At the federal level, rules for sentencing are very complicated. Many federal offenses have mandatory sentencing requirements. Prosecutors are working very hard non-stop to negotiate plea agreements that are favorable to the United States.
Attorney Michael J. Petro has decades of experience with the federal courts and will work with you to determine whether a plea agreement is fair and in your best interest.
Why Consider a Plea?
Under a plea agreement, a defendant typically agrees to plead guilty to a charge or multiple charges. In many cases, the charge is less serious than the charge for which the defendant would have stood trial without the agreement. In some cases, the charge may remain the same, but the prosecutor may agree to a specific sentence if the defendant agrees to plead guilty.
The result of a well considered plea agreement can be a lesser sentence, including reduced prison time — or probation — and reduced fines. In some cases, certain charges may be dismissed as part of the plea agreement. The plea agreement benefit to the prosecutor is the the conservation of law enforcement resources that are required to prepare for a complicated federal jury trial.
From the perspective of a defendant, a plea agreement can reduce the risk of a conviction and a lengthy sentence. Not every case can be easily defended, and prosecutors tend to accumulate significant evidence prior to trial. An experienced attorney can work with you to determine the likelihood of a conviction and advise you on whether a plea agreement is in your best interests.
Entering a Plea in Federal Court
If you believe a plea agreement is right for you, your attorney will negotiate with prosecutors to establish the terms. There are several ways in which you can plead with the court, including guilty, not guilty and nolo contendere — or no contest.
You also can enter a conditional plea of either nolo contendere or guilty. With a conditional plea, you reserve the right to ask an appellate court to review a decision on a pretrial motion, and you can withdraw the plea should you prevail in the appeal review.
Restrictions on Federal Plea Agreements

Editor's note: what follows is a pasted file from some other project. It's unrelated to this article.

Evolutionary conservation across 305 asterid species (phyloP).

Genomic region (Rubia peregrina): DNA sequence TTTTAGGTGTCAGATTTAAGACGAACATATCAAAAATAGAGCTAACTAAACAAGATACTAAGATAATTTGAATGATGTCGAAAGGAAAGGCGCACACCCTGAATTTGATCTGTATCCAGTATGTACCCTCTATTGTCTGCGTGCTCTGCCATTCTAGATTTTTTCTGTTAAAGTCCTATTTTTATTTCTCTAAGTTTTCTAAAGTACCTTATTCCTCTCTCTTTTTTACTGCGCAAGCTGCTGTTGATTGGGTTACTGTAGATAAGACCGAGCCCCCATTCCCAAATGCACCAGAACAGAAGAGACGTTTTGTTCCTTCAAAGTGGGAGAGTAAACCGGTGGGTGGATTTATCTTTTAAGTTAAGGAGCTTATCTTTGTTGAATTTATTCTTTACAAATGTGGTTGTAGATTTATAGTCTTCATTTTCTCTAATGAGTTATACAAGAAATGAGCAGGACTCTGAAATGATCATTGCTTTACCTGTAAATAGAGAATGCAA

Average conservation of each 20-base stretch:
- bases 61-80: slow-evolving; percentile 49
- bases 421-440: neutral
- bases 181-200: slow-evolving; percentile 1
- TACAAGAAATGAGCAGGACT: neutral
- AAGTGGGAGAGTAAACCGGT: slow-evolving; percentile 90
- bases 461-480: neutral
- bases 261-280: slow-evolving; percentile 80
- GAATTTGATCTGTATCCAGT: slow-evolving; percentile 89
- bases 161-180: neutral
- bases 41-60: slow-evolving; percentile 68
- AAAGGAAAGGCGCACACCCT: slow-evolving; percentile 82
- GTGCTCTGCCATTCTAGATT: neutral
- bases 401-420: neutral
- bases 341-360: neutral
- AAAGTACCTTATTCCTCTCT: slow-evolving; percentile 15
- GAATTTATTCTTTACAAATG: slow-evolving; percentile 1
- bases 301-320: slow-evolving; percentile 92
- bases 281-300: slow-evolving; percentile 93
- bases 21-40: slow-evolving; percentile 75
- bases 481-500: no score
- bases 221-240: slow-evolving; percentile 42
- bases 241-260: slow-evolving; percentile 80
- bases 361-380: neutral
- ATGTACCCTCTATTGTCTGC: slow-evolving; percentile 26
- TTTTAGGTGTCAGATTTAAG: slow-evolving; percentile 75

Additional restrictions may apply in plea bargain cases at the federal level. For example, federal prosecutors are not allowed to negotiate plea agreements that change any tax liability or civil liability — or that may affect national security — without any involved government agencies agreeing to the arrangement.
In addition, government attorneys may not threaten that they’ll seek the death penalty as a way to influence plea negotiations. They also are prohibited from accepting arrangements in which a defendant can maintain innocence at the same time as entering a guilty plea except in rare, specific cases.
Acceptance of a Plea
Following negotiations, you may wish to plead guilty or nolo contendere. Before you’re allowed to do so, the court may place you under oath and speak to you in open court to be sure you understand certain facts.
The court is required to inform you — and ensure that you understand — that you may plead not guilty and proceed to a jury trial. In addition, you have the right to be represented by a lawyer at every stage of the case, and you have the right to question witnesses who testify against you. You also have the right to avoid incriminating yourself and to present evidence on your behalf.
The court will inform you that if the court accepts your plea, you’ll waive those rights. You also will be advised of each charge against you, the possible penalties, and other consequences such as forfeiture or deportation. You will be asked to verify that your plea is voluntary and that no threats were made to coerce you to enter the plea.
After determining that a factual basis for the plea exists and that the plea is voluntary, the court will a ruling accepting the plea by the court.
An Experienced Illinois Attorney Can Help You Negotiate a Plea
If you are facing federal charges, you need to give yourself options by working with an experienced attorney who can guide you through the process of either going to trial or negotiating a plea agreement. Contact the office of Michael J. Petro for immediate assistance.